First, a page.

One woman with Spina Bifida says that her dream of starting her modeling career will not be deterred by her disability.
Birmingham, Alabama’s Karneshia Patton, 28, is paralyzed from the waist down. Spina Bifida is a congenital birth defect where both the spine and spinal cord do not develop the correct way.
Patton shared how though the disability has affected her life, she does not think of her condition on the daily.
“I would say that I was bullied in middle school, maybe 5th or 6th grade. There were times growing up when I did resent my wheelchair before I actually came to terms with my disability and accepted who I was. But I think that’s when we were going through that awkward adolescent phase when kids were kind of cruel and just kind of wanted to be like other kids. I was like – I don’t need to be like the other kids.”
Patton also went on to share how she started to train at the gym and even started playing basketball.
“I have been working out since I was in high school,” she said. “I actually started lifting myself up with pull-ups and things like that. The most pull-ups I have done is 10.”
Patton now practices twice a week during basketball season and is a member of the Lakeshore Foundation’s wheelchair basketball team.
Patton says that one of the biggest obstacles she faces when she is on the court is blocking her competitor but when she is not on the court, her other obstacle is addressing her wheelchair as both her ‘best friend’ and ‘worst enemy’.
Karneshia continued, saying:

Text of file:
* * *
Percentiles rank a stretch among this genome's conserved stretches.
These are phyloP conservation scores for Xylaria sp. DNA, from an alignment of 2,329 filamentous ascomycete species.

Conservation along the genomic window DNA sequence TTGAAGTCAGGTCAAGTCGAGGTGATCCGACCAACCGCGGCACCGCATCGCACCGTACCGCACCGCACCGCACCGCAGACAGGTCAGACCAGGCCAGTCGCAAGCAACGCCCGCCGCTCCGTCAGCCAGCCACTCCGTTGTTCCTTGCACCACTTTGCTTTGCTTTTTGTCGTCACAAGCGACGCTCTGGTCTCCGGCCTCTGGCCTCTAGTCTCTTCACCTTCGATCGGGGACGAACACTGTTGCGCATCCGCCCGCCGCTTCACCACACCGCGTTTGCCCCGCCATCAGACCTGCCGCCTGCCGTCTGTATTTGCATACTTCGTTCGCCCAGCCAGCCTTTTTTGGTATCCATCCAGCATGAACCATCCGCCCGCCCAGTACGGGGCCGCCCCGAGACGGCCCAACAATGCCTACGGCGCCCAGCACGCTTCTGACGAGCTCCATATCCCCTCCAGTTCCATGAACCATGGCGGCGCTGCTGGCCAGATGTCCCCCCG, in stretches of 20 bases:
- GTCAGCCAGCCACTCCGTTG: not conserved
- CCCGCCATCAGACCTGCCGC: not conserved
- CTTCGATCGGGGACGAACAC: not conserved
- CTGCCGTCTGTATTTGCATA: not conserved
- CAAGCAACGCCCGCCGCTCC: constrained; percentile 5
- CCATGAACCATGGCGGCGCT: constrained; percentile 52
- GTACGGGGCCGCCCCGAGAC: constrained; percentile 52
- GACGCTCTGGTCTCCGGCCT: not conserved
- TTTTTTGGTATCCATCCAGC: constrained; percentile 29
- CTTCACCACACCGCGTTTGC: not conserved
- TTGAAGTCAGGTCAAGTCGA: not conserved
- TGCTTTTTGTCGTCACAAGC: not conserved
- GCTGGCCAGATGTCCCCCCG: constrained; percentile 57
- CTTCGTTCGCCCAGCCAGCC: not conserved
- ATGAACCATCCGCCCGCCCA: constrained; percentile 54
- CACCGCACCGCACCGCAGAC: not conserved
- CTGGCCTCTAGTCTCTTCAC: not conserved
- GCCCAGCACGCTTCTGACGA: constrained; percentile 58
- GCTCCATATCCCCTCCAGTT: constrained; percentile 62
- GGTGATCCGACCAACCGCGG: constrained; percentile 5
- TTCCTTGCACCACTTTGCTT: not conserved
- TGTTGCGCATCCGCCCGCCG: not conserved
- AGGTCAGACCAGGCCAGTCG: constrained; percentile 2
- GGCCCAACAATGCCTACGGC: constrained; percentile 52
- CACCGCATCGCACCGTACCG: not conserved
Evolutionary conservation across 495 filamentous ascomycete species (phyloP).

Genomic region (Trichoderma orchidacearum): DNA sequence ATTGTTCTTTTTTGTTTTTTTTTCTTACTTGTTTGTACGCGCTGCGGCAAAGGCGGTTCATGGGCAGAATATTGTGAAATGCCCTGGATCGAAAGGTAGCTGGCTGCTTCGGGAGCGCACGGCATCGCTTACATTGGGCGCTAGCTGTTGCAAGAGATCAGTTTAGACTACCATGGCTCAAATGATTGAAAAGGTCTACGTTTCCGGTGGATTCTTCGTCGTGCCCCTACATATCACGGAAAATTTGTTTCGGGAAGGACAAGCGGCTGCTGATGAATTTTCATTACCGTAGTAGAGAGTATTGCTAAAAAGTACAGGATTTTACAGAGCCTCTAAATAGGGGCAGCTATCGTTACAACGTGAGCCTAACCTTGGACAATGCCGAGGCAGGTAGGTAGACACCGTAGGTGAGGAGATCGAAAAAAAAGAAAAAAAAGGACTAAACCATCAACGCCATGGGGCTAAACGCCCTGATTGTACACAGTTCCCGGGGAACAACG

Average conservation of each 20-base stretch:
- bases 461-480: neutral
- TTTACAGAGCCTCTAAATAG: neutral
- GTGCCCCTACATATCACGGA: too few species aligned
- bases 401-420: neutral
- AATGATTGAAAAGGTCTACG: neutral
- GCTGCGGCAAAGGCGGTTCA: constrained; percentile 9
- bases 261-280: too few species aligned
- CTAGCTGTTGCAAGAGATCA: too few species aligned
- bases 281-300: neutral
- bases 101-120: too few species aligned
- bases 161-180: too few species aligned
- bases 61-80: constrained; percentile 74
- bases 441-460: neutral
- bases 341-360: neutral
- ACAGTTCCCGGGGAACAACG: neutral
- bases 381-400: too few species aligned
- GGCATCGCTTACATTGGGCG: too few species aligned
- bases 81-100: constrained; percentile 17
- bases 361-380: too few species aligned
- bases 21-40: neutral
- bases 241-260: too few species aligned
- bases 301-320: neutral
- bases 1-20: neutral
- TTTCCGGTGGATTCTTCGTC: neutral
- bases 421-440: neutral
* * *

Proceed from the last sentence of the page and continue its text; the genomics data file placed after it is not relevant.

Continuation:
“Sometimes I do get frustrated with thinking about day-to-day tasks and what route I might have to take to get there. How long it might take me to get ready? Going to a building that may not be accessible is very frustrating because you have to plan your day accordingly and it really shouldn’t be like that. I just change the way I think about it when I get discouraged and disheartened. I just deal with the now and if I can’t change what happened, just move on from it.”
Patton, along with studying in the evenings for an MBA in business, also works as a nail technician.
But as of late, it’s modeling that has grabbed her attention.
And Patton even has the experience to back at up, with already having modeled at a handful of events as well as hit the catwalk.
“I got into modeling about two to three years ago when I was asked to do a photo shoot. After that I just kind of fell in love with the world of modeling. I went on a couple of fashion show model calls and I just really enjoy the fashion world and being on the runway. I just became engulfed in it. The first time I walked down the catwalk, I was very, very nervous. My hands were sweaty, shaking. But once I saw the love I was getting, and the smiles on people’s faces, I fell in love with it. I would absolutely love to do more modeling in the future.”
Patton is hopeful that her transition into the modeling world will inspire hope in others to tackle their own roadblocks and do what they have always dreamed of doing.
She continued, saying:
“Representation matters to everyone. When you can look on a screen or photo and see somebody that you can relate to, that could encourage someone to go out and pursue their dreams. I would say that as far as diversity inclusiveness goes in the disabled community, people are getting better at recognizing us, knowing that we are here. They see that we are not just at home, not just trying to stay away from the outside world. There are more of us that are getting out there, telling our stories.”
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